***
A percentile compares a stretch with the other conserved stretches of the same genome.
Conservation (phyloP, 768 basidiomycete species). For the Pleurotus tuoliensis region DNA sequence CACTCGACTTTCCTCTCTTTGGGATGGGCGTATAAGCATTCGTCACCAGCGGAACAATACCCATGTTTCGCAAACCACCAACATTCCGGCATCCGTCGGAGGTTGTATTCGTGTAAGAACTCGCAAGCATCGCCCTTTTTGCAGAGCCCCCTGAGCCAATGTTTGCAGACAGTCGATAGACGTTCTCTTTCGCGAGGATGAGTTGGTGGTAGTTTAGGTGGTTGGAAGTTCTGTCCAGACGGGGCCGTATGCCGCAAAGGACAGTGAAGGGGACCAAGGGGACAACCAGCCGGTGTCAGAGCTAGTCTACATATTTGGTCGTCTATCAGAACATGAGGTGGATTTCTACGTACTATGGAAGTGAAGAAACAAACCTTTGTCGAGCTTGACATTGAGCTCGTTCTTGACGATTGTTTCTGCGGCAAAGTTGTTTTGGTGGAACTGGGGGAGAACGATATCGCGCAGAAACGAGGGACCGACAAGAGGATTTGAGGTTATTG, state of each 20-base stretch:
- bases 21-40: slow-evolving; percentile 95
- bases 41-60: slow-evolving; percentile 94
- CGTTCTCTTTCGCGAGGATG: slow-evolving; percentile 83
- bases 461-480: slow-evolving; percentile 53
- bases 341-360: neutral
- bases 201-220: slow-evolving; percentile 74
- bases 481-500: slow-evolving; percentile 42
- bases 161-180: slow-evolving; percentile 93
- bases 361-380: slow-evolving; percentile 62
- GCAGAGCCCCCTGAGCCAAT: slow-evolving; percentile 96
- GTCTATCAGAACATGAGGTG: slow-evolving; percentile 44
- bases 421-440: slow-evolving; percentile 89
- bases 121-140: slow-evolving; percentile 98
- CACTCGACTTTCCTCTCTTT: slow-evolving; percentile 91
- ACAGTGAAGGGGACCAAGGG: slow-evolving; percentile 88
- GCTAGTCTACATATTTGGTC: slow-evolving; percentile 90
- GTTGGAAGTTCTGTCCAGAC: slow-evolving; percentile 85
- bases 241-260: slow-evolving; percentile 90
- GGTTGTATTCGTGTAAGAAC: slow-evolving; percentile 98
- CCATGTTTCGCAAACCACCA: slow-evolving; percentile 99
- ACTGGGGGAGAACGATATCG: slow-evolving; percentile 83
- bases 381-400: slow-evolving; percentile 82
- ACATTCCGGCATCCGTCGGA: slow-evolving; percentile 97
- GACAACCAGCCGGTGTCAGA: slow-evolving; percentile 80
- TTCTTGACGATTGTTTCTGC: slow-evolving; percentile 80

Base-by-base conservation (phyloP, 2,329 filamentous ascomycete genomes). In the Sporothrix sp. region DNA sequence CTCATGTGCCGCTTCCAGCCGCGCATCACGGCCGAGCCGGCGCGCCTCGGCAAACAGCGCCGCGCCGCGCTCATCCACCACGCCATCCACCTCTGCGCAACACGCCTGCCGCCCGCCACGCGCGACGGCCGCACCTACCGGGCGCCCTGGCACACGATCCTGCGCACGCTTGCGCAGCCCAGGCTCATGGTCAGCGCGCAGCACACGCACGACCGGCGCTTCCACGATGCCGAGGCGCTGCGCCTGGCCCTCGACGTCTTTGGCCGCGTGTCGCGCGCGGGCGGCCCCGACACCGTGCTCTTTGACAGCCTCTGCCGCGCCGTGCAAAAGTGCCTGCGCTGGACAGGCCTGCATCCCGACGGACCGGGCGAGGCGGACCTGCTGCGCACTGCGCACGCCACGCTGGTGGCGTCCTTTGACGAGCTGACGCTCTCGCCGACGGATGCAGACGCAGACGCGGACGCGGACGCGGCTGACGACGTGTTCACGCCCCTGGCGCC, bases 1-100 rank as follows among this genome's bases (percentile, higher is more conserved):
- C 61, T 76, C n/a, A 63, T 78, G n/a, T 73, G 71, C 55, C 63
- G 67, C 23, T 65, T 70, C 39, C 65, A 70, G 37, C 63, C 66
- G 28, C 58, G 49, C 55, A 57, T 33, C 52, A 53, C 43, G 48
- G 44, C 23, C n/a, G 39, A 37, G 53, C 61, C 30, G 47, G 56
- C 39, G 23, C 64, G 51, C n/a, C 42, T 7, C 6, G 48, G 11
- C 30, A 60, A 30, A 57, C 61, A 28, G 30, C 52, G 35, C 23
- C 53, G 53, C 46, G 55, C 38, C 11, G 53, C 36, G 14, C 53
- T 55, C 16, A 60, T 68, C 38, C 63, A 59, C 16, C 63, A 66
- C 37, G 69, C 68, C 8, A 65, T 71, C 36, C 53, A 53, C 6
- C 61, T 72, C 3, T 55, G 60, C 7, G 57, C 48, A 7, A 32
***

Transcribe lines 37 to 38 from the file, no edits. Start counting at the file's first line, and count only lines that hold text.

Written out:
- C 37, G 69, C 68, C 8, A 65, T 71, C 36, C 53, A 53, C 6
- C 61, T 72, C 3, T 55, G 60, C 7, G 57, C 48, A 7, A 32